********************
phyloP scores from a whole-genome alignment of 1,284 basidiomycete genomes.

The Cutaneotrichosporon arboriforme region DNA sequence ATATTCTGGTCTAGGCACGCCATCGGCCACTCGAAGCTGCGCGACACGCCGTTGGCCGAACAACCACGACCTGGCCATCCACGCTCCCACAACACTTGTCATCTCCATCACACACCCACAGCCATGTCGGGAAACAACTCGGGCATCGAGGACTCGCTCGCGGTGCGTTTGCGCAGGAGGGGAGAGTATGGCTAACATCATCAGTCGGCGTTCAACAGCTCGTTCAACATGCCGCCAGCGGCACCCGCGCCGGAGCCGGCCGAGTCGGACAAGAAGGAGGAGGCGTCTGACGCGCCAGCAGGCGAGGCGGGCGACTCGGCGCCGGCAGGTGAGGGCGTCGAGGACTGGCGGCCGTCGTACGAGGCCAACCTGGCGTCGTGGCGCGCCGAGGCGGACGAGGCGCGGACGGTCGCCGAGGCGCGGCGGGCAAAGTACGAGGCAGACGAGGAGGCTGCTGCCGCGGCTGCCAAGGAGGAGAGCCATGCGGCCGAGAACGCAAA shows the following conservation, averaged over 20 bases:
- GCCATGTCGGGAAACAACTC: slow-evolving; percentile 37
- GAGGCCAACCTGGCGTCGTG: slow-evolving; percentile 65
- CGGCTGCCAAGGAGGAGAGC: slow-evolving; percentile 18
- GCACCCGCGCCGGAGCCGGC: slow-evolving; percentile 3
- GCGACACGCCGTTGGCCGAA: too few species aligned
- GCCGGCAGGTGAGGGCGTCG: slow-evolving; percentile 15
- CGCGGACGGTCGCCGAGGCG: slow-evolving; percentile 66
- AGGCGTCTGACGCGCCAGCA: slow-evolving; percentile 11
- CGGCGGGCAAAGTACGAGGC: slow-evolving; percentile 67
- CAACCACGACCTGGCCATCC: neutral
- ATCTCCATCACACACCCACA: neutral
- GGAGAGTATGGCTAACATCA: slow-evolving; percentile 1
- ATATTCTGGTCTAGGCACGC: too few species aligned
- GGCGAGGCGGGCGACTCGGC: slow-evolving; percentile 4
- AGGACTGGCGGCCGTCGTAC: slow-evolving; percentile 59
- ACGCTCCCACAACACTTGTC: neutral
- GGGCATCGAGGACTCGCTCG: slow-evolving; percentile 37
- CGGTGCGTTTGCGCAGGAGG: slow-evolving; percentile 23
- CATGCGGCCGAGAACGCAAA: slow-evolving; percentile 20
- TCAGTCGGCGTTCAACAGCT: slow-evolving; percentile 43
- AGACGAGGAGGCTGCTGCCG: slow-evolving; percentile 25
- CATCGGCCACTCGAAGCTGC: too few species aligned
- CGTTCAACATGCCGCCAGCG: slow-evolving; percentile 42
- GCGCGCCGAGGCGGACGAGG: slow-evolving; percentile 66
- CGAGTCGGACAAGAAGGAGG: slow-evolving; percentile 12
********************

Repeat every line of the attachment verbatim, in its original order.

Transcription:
phyloP scores from a whole-genome alignment of 1,284 basidiomycete genomes.

The Cutaneotrichosporon arboriforme region DNA sequence ATATTCTGGTCTAGGCACGCCATCGGCCACTCGAAGCTGCGCGACACGCCGTTGGCCGAACAACCACGACCTGGCCATCCACGCTCCCACAACACTTGTCATCTCCATCACACACCCACAGCCATGTCGGGAAACAACTCGGGCATCGAGGACTCGCTCGCGGTGCGTTTGCGCAGGAGGGGAGAGTATGGCTAACATCATCAGTCGGCGTTCAACAGCTCGTTCAACATGCCGCCAGCGGCACCCGCGCCGGAGCCGGCCGAGTCGGACAAGAAGGAGGAGGCGTCTGACGCGCCAGCAGGCGAGGCGGGCGACTCGGCGCCGGCAGGTGAGGGCGTCGAGGACTGGCGGCCGTCGTACGAGGCCAACCTGGCGTCGTGGCGCGCCGAGGCGGACGAGGCGCGGACGGTCGCCGAGGCGCGGCGGGCAAAGTACGAGGCAGACGAGGAGGCTGCTGCCGCGGCTGCCAAGGAGGAGAGCCATGCGGCCGAGAACGCAAA shows the following conservation, averaged over 20 bases:
- GCCATGTCGGGAAACAACTC: slow-evolving; percentile 37
- GAGGCCAACCTGGCGTCGTG: slow-evolving; percentile 65
- CGGCTGCCAAGGAGGAGAGC: slow-evolving; percentile 18
- GCACCCGCGCCGGAGCCGGC: slow-evolving; percentile 3
- GCGACACGCCGTTGGCCGAA: too few species aligned
- GCCGGCAGGTGAGGGCGTCG: slow-evolving; percentile 15
- CGCGGACGGTCGCCGAGGCG: slow-evolving; percentile 66
- AGGCGTCTGACGCGCCAGCA: slow-evolving; percentile 11
- CGGCGGGCAAAGTACGAGGC: slow-evolving; percentile 67
- CAACCACGACCTGGCCATCC: neutral
- ATCTCCATCACACACCCACA: neutral
- GGAGAGTATGGCTAACATCA: slow-evolving; percentile 1
- ATATTCTGGTCTAGGCACGC: too few species aligned
- GGCGAGGCGGGCGACTCGGC: slow-evolving; percentile 4
- AGGACTGGCGGCCGTCGTAC: slow-evolving; percentile 59
- ACGCTCCCACAACACTTGTC: neutral
- GGGCATCGAGGACTCGCTCG: slow-evolving; percentile 37
- CGGTGCGTTTGCGCAGGAGG: slow-evolving; percentile 23
- CATGCGGCCGAGAACGCAAA: slow-evolving; percentile 20
- TCAGTCGGCGTTCAACAGCT: slow-evolving; percentile 43
- AGACGAGGAGGCTGCTGCCG: slow-evolving; percentile 25
- CATCGGCCACTCGAAGCTGC: too few species aligned
- CGTTCAACATGCCGCCAGCG: slow-evolving; percentile 42
- GCGCGCCGAGGCGGACGAGG: slow-evolving; percentile 66
- CGAGTCGGACAAGAAGGAGG: slow-evolving; percentile 12